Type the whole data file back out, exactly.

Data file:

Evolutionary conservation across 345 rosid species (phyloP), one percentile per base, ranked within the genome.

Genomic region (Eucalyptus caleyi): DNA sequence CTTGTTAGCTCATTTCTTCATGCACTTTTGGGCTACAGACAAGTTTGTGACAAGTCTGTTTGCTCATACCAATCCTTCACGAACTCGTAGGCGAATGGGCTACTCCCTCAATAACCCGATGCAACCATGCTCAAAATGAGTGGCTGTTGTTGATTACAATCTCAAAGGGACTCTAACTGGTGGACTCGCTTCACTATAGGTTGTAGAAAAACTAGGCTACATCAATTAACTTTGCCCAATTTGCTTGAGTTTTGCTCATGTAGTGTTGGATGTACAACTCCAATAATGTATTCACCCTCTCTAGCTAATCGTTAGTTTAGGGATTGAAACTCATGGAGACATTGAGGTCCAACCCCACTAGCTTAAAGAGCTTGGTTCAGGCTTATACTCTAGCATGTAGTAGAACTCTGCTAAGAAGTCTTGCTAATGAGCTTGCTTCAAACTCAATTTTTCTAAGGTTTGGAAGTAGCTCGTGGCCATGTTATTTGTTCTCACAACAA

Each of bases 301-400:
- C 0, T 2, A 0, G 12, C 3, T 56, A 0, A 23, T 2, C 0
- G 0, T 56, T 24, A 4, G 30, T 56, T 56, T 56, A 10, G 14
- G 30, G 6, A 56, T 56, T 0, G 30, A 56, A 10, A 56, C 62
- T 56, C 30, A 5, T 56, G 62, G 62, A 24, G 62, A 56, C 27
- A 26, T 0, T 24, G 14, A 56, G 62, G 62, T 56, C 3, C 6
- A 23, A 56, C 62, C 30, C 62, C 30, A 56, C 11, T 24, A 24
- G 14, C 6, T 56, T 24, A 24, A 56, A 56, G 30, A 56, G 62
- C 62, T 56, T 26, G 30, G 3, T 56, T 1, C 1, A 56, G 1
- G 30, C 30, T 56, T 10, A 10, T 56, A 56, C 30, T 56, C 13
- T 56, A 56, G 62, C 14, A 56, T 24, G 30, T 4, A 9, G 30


Evolutionary conservation across 345 rosid species (phyloP), one percentile per base, ranked within the genome.

Genomic region (Eucalyptus caleyi): DNA sequence CTTGTTAGCTCATTTCTTCATGCACTTTTGGGCTACAGACAAGTTTGTGACAAGTCTGTTTGCTCATACCAATCCTTCACGAACTCGTAGGCGAATGGGCTACTCCCTCAATAACCCGATGCAACCATGCTCAAAATGAGTGGCTGTTGTTGATTACAATCTCAAAGGGACTCTAACTGGTGGACTCGCTTCACTATAGGTTGTAGAAAAACTAGGCTACATCAATTAACTTTGCCCAATTTGCTTGAGTTTTGCTCATGTAGTGTTGGATGTACAACTCCAATAATGTATTCACCCTCTCTAGCTAATCGTTAGTTTAGGGATTGAAACTCATGGAGACATTGAGGTCCAACCCCACTAGCTTAAAGAGCTTGGTTCAGGCTTATACTCTAGCATGTAGTAGAACTCTGCTAAGAAGTCTTGCTAATGAGCTTGCTTCAAACTCAATTTTTCTAAGGTTTGGAAGTAGCTCGTGGCCATGTTATTTGTTCTCACAACAA

Each of bases 301-400:
- C 0, T 2, A 0, G 12, C 3, T 56, A 0, A 23, T 2, C 0
- G 0, T 56, T 24, A 4, G 30, T 56, T 56, T 56, A 10, G 14
- G 30, G 6, A 56, T 56, T 0, G 30, A 56, A 10, A 56, C 62
- T 56, C 30, A 5, T 56, G 62, G 62, A 24, G 62, A 56, C 27
- A 26, T 0, T 24, G 14, A 56, G 62, G 62, T 56, C 3, C 6
- A 23, A 56, C 62, C 30, C 62, C 30, A 56, C 11, T 24, A 24
- G 14, C 6, T 56, T 24, A 24, A 56, A 56, G 30, A 56, G 62
- C 62, T 56, T 26, G 30, G 3, T 56, T 1, C 1, A 56, G 1
- G 30, C 30, T 56, T 10, A 10, T 56, A 56, C 30, T 56, C 13
- T 56, A 56, G 62, C 14, A 56, T 24, G 30, T 4, A 9, G 30